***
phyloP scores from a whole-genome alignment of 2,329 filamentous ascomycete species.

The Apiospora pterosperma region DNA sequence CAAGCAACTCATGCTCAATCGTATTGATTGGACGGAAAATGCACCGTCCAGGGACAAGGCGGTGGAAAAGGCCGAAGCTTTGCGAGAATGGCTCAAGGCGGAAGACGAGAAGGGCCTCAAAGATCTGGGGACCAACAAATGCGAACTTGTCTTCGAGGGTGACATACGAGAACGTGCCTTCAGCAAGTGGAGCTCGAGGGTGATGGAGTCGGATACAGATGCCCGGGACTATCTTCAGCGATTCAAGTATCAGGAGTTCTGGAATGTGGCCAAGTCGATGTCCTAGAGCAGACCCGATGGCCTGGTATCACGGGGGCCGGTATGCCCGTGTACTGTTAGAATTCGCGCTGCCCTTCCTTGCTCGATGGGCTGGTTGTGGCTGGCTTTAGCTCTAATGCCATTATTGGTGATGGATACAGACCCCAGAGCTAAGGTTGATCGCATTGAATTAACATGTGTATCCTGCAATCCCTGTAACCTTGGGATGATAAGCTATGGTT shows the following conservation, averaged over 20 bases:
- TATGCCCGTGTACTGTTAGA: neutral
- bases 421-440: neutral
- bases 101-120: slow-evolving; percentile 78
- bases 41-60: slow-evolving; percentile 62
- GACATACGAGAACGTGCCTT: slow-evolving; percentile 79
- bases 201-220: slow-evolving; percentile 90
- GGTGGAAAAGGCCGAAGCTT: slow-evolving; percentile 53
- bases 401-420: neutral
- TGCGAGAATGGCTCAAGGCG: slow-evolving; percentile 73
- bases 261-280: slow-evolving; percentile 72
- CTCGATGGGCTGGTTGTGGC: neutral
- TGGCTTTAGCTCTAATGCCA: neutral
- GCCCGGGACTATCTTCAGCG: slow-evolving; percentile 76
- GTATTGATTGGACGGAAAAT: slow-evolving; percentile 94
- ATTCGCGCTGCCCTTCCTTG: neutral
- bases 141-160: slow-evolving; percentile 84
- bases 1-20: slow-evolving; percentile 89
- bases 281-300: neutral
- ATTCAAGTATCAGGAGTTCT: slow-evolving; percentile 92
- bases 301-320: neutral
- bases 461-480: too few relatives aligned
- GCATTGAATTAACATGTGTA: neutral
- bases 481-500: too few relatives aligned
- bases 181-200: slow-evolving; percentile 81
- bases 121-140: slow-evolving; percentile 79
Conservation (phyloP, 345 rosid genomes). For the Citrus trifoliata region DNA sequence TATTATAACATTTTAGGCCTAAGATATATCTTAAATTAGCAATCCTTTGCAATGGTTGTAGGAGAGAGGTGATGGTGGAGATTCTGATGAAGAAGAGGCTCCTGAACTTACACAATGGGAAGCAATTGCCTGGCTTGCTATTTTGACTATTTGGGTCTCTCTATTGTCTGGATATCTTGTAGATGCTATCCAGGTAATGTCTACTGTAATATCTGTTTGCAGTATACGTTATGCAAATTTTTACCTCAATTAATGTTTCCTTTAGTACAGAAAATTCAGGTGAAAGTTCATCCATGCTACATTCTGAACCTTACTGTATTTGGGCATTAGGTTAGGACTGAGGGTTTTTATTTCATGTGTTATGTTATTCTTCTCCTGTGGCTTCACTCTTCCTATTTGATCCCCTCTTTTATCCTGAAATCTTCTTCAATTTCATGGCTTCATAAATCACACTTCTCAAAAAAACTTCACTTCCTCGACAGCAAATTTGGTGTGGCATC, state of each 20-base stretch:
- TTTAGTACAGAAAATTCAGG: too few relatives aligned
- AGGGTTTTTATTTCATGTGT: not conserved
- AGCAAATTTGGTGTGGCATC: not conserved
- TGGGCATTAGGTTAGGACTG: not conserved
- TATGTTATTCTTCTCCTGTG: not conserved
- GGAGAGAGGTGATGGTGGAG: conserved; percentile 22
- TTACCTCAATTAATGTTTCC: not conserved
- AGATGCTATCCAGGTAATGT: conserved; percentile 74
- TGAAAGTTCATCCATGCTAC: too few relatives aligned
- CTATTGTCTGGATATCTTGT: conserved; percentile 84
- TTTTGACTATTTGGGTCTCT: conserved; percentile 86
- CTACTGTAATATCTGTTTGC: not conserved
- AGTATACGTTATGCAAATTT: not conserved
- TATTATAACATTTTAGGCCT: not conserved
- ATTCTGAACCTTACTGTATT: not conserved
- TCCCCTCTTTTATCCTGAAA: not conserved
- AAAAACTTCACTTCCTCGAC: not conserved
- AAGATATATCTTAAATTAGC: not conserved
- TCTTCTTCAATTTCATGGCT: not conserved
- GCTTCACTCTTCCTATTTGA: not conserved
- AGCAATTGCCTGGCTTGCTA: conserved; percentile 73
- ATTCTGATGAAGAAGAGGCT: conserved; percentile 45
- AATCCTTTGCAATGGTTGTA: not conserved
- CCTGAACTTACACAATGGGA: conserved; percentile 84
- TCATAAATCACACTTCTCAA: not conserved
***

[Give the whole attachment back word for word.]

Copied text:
phyloP scores from a whole-genome alignment of 2,329 filamentous ascomycete species.

The Apiospora pterosperma region DNA sequence CAAGCAACTCATGCTCAATCGTATTGATTGGACGGAAAATGCACCGTCCAGGGACAAGGCGGTGGAAAAGGCCGAAGCTTTGCGAGAATGGCTCAAGGCGGAAGACGAGAAGGGCCTCAAAGATCTGGGGACCAACAAATGCGAACTTGTCTTCGAGGGTGACATACGAGAACGTGCCTTCAGCAAGTGGAGCTCGAGGGTGATGGAGTCGGATACAGATGCCCGGGACTATCTTCAGCGATTCAAGTATCAGGAGTTCTGGAATGTGGCCAAGTCGATGTCCTAGAGCAGACCCGATGGCCTGGTATCACGGGGGCCGGTATGCCCGTGTACTGTTAGAATTCGCGCTGCCCTTCCTTGCTCGATGGGCTGGTTGTGGCTGGCTTTAGCTCTAATGCCATTATTGGTGATGGATACAGACCCCAGAGCTAAGGTTGATCGCATTGAATTAACATGTGTATCCTGCAATCCCTGTAACCTTGGGATGATAAGCTATGGTT shows the following conservation, averaged over 20 bases:
- TATGCCCGTGTACTGTTAGA: neutral
- bases 421-440: neutral
- bases 101-120: slow-evolving; percentile 78
- bases 41-60: slow-evolving; percentile 62
- GACATACGAGAACGTGCCTT: slow-evolving; percentile 79
- bases 201-220: slow-evolving; percentile 90
- GGTGGAAAAGGCCGAAGCTT: slow-evolving; percentile 53
- bases 401-420: neutral
- TGCGAGAATGGCTCAAGGCG: slow-evolving; percentile 73
- bases 261-280: slow-evolving; percentile 72
- CTCGATGGGCTGGTTGTGGC: neutral
- TGGCTTTAGCTCTAATGCCA: neutral
- GCCCGGGACTATCTTCAGCG: slow-evolving; percentile 76
- GTATTGATTGGACGGAAAAT: slow-evolving; percentile 94
- ATTCGCGCTGCCCTTCCTTG: neutral
- bases 141-160: slow-evolving; percentile 84
- bases 1-20: slow-evolving; percentile 89
- bases 281-300: neutral
- ATTCAAGTATCAGGAGTTCT: slow-evolving; percentile 92
- bases 301-320: neutral
- bases 461-480: too few relatives aligned
- GCATTGAATTAACATGTGTA: neutral
- bases 481-500: too few relatives aligned
- bases 181-200: slow-evolving; percentile 81
- bases 121-140: slow-evolving; percentile 79
Conservation (phyloP, 345 rosid genomes). For the Citrus trifoliata region DNA sequence TATTATAACATTTTAGGCCTAAGATATATCTTAAATTAGCAATCCTTTGCAATGGTTGTAGGAGAGAGGTGATGGTGGAGATTCTGATGAAGAAGAGGCTCCTGAACTTACACAATGGGAAGCAATTGCCTGGCTTGCTATTTTGACTATTTGGGTCTCTCTATTGTCTGGATATCTTGTAGATGCTATCCAGGTAATGTCTACTGTAATATCTGTTTGCAGTATACGTTATGCAAATTTTTACCTCAATTAATGTTTCCTTTAGTACAGAAAATTCAGGTGAAAGTTCATCCATGCTACATTCTGAACCTTACTGTATTTGGGCATTAGGTTAGGACTGAGGGTTTTTATTTCATGTGTTATGTTATTCTTCTCCTGTGGCTTCACTCTTCCTATTTGATCCCCTCTTTTATCCTGAAATCTTCTTCAATTTCATGGCTTCATAAATCACACTTCTCAAAAAAACTTCACTTCCTCGACAGCAAATTTGGTGTGGCATC, state of each 20-base stretch:
- TTTAGTACAGAAAATTCAGG: too few relatives aligned
- AGGGTTTTTATTTCATGTGT: not conserved
- AGCAAATTTGGTGTGGCATC: not conserved
- TGGGCATTAGGTTAGGACTG: not conserved
- TATGTTATTCTTCTCCTGTG: not conserved
- GGAGAGAGGTGATGGTGGAG: conserved; percentile 22
- TTACCTCAATTAATGTTTCC: not conserved
- AGATGCTATCCAGGTAATGT: conserved; percentile 74
- TGAAAGTTCATCCATGCTAC: too few relatives aligned
- CTATTGTCTGGATATCTTGT: conserved; percentile 84
- TTTTGACTATTTGGGTCTCT: conserved; percentile 86
- CTACTGTAATATCTGTTTGC: not conserved
- AGTATACGTTATGCAAATTT: not conserved
- TATTATAACATTTTAGGCCT: not conserved
- ATTCTGAACCTTACTGTATT: not conserved
- TCCCCTCTTTTATCCTGAAA: not conserved
- AAAAACTTCACTTCCTCGAC: not conserved
- AAGATATATCTTAAATTAGC: not conserved
- TCTTCTTCAATTTCATGGCT: not conserved
- GCTTCACTCTTCCTATTTGA: not conserved
- AGCAATTGCCTGGCTTGCTA: conserved; percentile 73
- ATTCTGATGAAGAAGAGGCT: conserved; percentile 45
- AATCCTTTGCAATGGTTGTA: not conserved
- CCTGAACTTACACAATGGGA: conserved; percentile 84
- TCATAAATCACACTTCTCAA: not conserved